For this site visit we aimed to test the functionality of the geo location tracking as well as live testing the natural feature tracking at each of the three writers walk sculptures ( except Bill Manhire).
At Vincent O’Sullivan’s Sculpture we tested the NFT, with a small cube appearing at the bottom of the NFT marker to show it was working. It did take a while for the tracking to work however so we took another hi res image of the stingray to make into a better NFT marker image for tracking.
We then proceeded to Bill Manhire’s Sculpture to test the location tracking, this worked without any problems (the 3D object spun faster depending on how close we were to the sculpture).
Our next stop was Katherine Mansfield and the geo location tracking worked well with this sculpture too. The pop up that says augmented view is what the user will tap to initiate the AR views(360 and NFT).
The NFT AR also worked once initialize but this still needs work. so as before we have re taken some NFT Images to revisit and refine this tracking. Overall this Site Visit yielded some successful testing and has given us information to build on from this point onwards.
I was out for a walk on Friday 16th and I decided to test the application at the Katherine Mansfield Sculpture. The Location services worked well and mapped my location well (screenshot below).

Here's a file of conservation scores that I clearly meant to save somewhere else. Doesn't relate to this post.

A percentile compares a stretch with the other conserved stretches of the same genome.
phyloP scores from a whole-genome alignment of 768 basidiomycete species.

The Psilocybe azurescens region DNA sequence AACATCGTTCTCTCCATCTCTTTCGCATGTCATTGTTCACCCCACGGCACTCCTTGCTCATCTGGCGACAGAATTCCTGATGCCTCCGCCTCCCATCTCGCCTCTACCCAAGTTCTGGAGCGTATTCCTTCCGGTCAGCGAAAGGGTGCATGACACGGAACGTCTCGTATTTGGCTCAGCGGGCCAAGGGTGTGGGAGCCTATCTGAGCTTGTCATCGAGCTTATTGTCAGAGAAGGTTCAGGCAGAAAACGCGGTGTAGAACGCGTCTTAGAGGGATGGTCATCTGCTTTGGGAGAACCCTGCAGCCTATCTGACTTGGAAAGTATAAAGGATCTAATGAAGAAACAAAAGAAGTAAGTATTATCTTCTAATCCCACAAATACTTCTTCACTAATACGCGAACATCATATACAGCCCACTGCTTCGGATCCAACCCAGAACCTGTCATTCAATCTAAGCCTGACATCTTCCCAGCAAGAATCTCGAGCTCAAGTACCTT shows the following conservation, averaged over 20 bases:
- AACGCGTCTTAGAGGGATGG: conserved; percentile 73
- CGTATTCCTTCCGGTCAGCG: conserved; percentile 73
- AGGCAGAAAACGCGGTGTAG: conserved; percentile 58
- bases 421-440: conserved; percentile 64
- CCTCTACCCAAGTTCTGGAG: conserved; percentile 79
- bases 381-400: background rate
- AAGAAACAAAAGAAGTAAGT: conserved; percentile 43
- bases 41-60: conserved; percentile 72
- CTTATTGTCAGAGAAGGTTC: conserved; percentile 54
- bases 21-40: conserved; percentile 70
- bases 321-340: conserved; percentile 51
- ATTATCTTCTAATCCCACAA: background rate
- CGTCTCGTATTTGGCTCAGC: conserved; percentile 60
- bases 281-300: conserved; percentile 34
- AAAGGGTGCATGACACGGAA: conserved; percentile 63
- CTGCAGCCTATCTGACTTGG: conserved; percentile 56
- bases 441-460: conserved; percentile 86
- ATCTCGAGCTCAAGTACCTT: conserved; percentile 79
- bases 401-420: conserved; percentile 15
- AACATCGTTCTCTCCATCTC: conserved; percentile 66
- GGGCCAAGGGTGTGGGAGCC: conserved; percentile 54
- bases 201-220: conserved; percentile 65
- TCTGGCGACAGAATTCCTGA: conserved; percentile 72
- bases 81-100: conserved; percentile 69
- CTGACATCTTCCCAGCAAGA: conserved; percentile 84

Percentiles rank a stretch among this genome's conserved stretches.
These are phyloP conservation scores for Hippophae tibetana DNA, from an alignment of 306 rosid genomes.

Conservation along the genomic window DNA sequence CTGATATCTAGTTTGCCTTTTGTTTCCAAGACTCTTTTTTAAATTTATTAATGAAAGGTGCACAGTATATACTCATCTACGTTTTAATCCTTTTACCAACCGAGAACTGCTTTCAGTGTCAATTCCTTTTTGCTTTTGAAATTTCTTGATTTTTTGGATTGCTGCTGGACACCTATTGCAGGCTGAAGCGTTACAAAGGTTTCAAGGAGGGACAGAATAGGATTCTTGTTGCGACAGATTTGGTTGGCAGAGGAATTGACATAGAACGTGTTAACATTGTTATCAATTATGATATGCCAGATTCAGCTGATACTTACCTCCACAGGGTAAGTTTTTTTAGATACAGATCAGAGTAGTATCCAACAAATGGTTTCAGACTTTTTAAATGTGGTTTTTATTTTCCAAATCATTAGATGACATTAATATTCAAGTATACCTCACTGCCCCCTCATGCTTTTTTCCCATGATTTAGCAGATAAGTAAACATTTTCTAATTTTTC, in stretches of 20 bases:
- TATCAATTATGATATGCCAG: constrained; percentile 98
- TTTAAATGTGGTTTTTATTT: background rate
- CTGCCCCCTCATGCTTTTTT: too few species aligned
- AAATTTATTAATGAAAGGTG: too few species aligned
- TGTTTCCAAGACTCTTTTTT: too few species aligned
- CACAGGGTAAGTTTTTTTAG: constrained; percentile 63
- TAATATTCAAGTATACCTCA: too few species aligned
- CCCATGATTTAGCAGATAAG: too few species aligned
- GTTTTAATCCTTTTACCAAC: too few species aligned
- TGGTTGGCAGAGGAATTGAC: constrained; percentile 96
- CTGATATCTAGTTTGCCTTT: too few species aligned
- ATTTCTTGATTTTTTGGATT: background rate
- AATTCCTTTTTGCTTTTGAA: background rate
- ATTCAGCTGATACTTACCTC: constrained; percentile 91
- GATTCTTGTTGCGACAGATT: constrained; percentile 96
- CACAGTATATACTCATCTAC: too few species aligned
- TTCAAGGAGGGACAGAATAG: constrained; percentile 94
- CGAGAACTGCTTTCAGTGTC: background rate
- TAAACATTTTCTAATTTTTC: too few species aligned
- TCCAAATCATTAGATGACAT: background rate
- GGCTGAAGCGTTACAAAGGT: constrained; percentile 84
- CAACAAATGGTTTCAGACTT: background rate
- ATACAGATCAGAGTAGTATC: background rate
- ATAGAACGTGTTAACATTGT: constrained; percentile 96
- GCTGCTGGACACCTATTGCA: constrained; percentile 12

The initialisation of an NFT on the sculpture itself worked but took too long and i needed to adjust my viewing angle to make it work. But once it did work the tracking was great and worked seamlessly.
For our next test we should work on the initialisation of the AR.
Jeff and I went for a walk to test out his fix NFT. To do this he adjusted the tracking of the feature points that the software tracks to only be the text (and not the texture of the stone).
To do this we developed a simple scene in which we could test the tracking and see if it worked on the actual typographic sculpture.
The result, seen below, worked well and tracked nicely using three lines of text on the sculpture.
We also had a look for other natural features we could track. One of the points of interest we found were hidden QR Codes which we later scanned and found they were markers for Orienteering on the Waterfront.
Katherine Mansfield’s typographic sculpture is in an amazing location on the edge of the walkway looking out to Wellington Harbour.
The sculpture says the following:
Their heads bent, their
legs just touching, they
stride like one eager
person through the town,
down the asphalt zigzag
where the fennel grows
wild … the wind is so
strong that they have
to fight their way
through it, rocking like
two old drunkards.
From ‘The Wind Blows’ in Bliss and Other Stories, Penguin Books, 2001